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By: Emily Ruiz Escobar


Our healthcare system has casually been described as a “sick care system” because it usually cares for people only after they are already sick. Medical care delivered in healthcare settings alone has a limited effect on the health of individuals and populations. In fact, medical care is responsible for only up to 20% of a health outcome while the rest is attributable to social determinants of health (SDOH) — health-related behaviors, socioeconomic factors, and environmental factors that are shaped by the conditions in which we grow, learn, work, and live.4 So, it is no surprise that unmet social needs such as food insecurity, housing instability, and unemployment are associated with poor patient adherence to medications and poor health outcomes.1–3 For more information on SDOH and its role in health, visit our previous blog titled, “An Unlikely Connection—How Transportation Affects Health”.

Investigators at CMO have started exploring avenues for incorporating SDOH in healthcare delivery with the larger goal of facilitating SDOH-targeted interventions in pharmacy practice. With this goal in mind, CMO investigators first reviewed existing screening tools for assessing patients for unmet social needs in healthcare settings. As a result, a validated screening toolkit was created, which is readily accessible to all healthcare professionals looking to screen and identify social barriers to patient health. Next, investigators turned their attention toward existing care models that use such screening tools to first identify and then address unmet social needs as an important part of healthcare delivery. For example, is there a primary care clinic that is screening for food insecurity, referring people to a local food bank or SNAP office, and tracking referrals? If so, what do these referrals and outcomes look like? A report summarizing such care models can be found here.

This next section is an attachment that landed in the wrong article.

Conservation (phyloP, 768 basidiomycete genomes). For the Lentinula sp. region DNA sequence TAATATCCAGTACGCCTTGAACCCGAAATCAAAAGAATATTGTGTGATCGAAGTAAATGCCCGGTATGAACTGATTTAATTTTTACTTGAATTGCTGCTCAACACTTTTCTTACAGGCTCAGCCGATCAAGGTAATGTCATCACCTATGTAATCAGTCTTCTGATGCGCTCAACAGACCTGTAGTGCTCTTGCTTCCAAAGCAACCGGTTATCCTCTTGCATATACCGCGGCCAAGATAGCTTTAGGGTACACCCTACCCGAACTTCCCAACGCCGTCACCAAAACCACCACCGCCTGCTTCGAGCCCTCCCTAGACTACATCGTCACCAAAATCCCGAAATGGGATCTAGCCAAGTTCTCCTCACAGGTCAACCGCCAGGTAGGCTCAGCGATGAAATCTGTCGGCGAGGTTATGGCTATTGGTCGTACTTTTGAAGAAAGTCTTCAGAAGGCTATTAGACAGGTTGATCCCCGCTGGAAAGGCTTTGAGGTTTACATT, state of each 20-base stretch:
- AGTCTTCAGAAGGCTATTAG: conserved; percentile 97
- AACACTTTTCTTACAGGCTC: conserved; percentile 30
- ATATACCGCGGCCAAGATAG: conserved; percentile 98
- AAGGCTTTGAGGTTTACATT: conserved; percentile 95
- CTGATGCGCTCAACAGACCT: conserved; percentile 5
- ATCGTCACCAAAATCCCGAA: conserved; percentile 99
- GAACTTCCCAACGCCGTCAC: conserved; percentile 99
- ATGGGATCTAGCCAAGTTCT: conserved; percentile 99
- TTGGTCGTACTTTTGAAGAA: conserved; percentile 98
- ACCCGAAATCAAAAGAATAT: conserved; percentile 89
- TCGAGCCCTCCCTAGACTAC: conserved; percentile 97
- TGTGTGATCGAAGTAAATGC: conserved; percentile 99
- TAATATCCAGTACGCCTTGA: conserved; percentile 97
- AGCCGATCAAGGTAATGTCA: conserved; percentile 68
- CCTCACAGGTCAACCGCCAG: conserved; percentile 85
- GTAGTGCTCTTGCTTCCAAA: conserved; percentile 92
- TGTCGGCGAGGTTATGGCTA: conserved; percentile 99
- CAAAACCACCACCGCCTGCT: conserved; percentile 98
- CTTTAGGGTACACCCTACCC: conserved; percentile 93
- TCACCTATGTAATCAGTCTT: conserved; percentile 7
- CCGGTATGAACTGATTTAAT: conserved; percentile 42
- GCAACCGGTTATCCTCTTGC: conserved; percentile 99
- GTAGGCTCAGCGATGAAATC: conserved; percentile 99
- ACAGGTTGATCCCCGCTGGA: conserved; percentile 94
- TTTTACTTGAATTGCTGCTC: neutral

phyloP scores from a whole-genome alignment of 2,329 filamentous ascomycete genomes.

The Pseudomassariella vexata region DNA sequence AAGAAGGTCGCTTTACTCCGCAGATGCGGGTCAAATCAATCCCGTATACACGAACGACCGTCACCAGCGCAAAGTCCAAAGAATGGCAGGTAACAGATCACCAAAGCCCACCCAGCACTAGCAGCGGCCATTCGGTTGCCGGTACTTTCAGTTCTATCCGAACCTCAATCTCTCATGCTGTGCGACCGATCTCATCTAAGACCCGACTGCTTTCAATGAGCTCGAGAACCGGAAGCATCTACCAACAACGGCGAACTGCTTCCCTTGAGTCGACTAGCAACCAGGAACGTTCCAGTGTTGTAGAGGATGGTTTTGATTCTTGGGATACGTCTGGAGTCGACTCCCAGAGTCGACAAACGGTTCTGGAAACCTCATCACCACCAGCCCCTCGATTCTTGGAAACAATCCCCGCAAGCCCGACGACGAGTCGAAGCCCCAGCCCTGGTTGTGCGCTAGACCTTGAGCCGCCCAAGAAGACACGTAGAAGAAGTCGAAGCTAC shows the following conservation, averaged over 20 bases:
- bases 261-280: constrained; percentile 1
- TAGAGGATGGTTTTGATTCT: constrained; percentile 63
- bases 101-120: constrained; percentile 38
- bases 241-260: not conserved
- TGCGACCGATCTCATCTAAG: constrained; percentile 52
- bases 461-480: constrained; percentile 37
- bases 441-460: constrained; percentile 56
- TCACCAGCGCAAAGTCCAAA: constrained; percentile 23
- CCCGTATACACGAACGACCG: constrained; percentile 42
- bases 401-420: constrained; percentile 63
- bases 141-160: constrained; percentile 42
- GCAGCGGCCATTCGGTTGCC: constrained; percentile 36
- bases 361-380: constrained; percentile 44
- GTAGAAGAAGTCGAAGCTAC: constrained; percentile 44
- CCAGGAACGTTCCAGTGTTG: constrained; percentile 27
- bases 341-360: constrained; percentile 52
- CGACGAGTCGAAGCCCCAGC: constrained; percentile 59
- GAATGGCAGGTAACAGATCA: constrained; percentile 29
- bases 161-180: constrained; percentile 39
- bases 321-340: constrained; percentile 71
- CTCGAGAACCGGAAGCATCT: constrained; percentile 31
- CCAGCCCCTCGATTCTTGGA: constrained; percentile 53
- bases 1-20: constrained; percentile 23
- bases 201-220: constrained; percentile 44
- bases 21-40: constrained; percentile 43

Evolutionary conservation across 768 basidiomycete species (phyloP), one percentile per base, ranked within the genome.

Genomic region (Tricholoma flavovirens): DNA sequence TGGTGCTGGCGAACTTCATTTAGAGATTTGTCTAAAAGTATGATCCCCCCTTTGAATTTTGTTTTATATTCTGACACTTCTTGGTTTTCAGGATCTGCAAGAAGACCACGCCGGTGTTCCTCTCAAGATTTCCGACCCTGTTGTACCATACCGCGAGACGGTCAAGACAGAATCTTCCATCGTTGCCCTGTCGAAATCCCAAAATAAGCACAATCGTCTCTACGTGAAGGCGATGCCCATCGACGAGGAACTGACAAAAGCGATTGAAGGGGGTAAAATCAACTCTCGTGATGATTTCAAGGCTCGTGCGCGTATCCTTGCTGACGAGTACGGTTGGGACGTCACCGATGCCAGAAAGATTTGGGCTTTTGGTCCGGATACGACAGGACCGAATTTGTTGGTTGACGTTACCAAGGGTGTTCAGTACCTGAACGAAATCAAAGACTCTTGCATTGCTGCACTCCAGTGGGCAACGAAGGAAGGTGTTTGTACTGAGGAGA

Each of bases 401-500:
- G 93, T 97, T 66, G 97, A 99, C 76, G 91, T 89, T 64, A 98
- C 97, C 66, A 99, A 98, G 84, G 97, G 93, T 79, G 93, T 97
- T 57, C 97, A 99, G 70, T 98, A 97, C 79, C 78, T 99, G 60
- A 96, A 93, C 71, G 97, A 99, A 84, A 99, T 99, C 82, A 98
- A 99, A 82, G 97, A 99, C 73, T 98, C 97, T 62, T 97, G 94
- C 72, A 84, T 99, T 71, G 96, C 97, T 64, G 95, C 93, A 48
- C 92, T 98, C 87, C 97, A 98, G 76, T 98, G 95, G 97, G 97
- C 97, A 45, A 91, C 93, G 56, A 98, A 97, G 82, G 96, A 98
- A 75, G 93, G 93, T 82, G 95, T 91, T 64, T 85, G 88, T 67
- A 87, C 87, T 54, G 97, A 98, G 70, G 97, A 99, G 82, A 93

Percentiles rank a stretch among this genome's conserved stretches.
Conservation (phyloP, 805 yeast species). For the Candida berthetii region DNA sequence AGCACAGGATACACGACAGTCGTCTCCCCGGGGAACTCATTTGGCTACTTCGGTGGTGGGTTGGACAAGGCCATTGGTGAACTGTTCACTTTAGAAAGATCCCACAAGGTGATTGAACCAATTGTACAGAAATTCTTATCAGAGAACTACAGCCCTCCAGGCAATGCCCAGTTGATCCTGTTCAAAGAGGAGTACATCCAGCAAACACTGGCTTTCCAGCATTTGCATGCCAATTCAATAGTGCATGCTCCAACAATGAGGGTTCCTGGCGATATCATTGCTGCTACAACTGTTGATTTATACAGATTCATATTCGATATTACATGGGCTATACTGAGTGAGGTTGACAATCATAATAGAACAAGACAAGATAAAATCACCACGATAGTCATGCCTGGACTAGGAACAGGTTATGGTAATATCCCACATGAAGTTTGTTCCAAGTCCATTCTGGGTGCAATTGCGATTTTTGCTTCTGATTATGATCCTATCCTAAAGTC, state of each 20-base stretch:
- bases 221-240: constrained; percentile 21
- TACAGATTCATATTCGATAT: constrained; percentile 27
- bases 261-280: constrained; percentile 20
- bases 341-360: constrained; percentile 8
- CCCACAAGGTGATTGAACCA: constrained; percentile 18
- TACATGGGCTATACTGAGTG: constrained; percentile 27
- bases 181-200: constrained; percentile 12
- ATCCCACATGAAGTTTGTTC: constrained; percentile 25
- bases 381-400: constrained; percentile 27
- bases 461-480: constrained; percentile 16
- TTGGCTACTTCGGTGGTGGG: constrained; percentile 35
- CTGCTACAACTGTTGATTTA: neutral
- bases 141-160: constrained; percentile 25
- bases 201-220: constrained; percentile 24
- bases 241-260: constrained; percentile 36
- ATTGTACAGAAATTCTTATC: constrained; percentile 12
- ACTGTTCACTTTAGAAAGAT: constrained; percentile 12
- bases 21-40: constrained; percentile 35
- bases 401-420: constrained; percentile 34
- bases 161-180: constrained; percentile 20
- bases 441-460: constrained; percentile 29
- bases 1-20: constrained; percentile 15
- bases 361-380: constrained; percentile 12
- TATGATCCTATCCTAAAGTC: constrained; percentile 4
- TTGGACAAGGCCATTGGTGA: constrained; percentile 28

The community care models summarized in the report above have been implemented in a wide range of settings (e.g., hospitals, pediatric clinics, community health centers, and primary care clinics), but none have been found in pharmacy practice settings. Since pharmacists play an important role in the delivery of many health services, including primary care,5 it is essential  to investigate how pharmacists can get involved in addressing SDOH. So, what can pharmacists do to contribute? What would this look like? Consider the illustration of SDOH screening and referral at a community pharmacy in Figure 1 below.


Fig. 1. A promising scenario: SDOH screening and referral at a community pharmacy.

Image created by Emily Ruiz Escobar using Storyboard That (


The above illustration demonstrates the potential impact of identifying and addressing social needs among patients if such initiatives are widely employed and integrated into the delivery of healthcare services, including services offered at community pharmacies.

Although there is no single solution to addressing unmet social needs during the delivery of healthcare services, we can facilitate community collaboration and support networks that will better address complex SDOH. The CMO team is excited to continue exploring what these collaborations between healthcare professionals, community organizations, and patients will look like, and we plan to release more information on further investigations in this area soon.



  1. Kardas P, Lewek P, Matyjaszczyk M. Determinants of patient adherence: A review of systematic reviews. Front Pharmacol. 2013. doi:10.3389/fphar.2013.00091
  2. Mathes T, Jaschinski T, Pieper D. Adherence influencing factors – a systematic review of systematic reviews. Arch Public Heal. 2014. doi:10.1186/2049-3258-72-37
  3. Hood CM, Gennuso KP, Swain GR, Catlin BB. County Health Rankings: Relationships between Determinant Factors and Health Outcomes. Am J Prev Med. 2016;50(2):129-135. doi:10.1016/j.amepre.2015.08.024
  4. Magnan S. Social Determinants of Health 101 for Health Care: Five Plus Five. NAM Perspect. 2017. doi:10.31478/201710c
  5. National Association of Drug Stores. Re: Health Care Workshop, Project No. P131207.
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